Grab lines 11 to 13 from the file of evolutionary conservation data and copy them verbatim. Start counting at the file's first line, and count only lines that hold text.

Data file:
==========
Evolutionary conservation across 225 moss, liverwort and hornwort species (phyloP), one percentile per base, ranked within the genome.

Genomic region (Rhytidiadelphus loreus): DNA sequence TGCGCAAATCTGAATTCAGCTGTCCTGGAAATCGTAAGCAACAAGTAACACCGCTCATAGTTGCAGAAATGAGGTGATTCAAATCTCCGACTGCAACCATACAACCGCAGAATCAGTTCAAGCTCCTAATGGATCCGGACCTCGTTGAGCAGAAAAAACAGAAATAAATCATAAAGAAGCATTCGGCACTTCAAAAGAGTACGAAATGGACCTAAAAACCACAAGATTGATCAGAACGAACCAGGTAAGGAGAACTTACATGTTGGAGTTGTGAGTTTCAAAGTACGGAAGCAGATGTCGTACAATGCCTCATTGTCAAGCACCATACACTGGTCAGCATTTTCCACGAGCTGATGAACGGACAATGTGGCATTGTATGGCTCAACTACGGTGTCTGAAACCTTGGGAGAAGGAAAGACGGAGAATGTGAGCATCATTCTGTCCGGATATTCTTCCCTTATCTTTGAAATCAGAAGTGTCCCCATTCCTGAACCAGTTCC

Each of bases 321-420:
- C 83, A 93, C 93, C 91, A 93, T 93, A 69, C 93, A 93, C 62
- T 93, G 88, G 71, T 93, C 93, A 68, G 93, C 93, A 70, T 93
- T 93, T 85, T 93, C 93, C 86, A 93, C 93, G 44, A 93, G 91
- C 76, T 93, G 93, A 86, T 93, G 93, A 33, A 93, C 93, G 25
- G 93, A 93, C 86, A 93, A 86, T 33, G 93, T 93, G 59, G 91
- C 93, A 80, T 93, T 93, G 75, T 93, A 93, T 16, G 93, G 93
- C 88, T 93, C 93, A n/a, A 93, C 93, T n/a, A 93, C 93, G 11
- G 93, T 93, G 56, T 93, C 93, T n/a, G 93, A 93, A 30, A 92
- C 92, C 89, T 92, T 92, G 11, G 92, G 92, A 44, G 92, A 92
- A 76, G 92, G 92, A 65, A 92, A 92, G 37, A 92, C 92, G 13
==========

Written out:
- G 93, T 93, G 56, T 93, C 93, T n/a, G 93, A 93, A 30, A 92
- C 92, C 89, T 92, T 92, G 11, G 92, G 92, A 44, G 92, A 92
- A 76, G 92, G 92, A 65, A 92, A 92, G 37, A 92, C 92, G 13